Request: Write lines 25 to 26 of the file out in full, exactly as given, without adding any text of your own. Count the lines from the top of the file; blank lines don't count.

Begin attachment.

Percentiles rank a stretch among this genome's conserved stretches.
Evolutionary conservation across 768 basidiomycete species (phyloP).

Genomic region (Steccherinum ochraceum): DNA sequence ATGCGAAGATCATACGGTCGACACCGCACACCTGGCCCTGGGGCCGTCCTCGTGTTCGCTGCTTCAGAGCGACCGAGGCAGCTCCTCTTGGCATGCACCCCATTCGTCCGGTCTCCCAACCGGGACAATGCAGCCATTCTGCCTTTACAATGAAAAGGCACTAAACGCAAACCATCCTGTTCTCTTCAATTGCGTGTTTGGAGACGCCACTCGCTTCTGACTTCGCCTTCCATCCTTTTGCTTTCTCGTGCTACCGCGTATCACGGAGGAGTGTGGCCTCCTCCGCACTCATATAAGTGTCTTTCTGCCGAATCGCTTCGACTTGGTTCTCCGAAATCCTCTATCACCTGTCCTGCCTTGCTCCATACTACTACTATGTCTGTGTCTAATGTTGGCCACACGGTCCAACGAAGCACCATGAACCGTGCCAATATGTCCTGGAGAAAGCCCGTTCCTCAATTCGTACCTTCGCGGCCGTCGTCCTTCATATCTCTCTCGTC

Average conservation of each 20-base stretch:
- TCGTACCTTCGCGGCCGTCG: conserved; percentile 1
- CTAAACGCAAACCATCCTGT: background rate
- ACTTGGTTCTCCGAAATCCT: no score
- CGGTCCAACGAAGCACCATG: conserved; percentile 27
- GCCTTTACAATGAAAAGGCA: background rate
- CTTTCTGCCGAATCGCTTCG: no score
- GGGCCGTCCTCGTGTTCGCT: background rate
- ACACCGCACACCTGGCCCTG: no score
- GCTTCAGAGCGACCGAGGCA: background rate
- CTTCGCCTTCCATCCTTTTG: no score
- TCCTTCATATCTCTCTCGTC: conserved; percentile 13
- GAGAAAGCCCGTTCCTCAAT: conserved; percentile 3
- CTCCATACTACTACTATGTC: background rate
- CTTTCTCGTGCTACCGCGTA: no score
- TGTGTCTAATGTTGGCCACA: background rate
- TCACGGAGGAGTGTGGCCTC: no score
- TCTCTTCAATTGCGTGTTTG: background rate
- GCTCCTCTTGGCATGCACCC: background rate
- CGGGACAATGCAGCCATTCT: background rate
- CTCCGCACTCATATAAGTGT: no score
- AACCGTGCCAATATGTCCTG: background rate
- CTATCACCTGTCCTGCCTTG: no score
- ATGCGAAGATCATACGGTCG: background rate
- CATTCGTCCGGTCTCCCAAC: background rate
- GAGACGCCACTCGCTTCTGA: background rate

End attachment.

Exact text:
- AACCGTGCCAATATGTCCTG: background rate
- CTATCACCTGTCCTGCCTTG: no score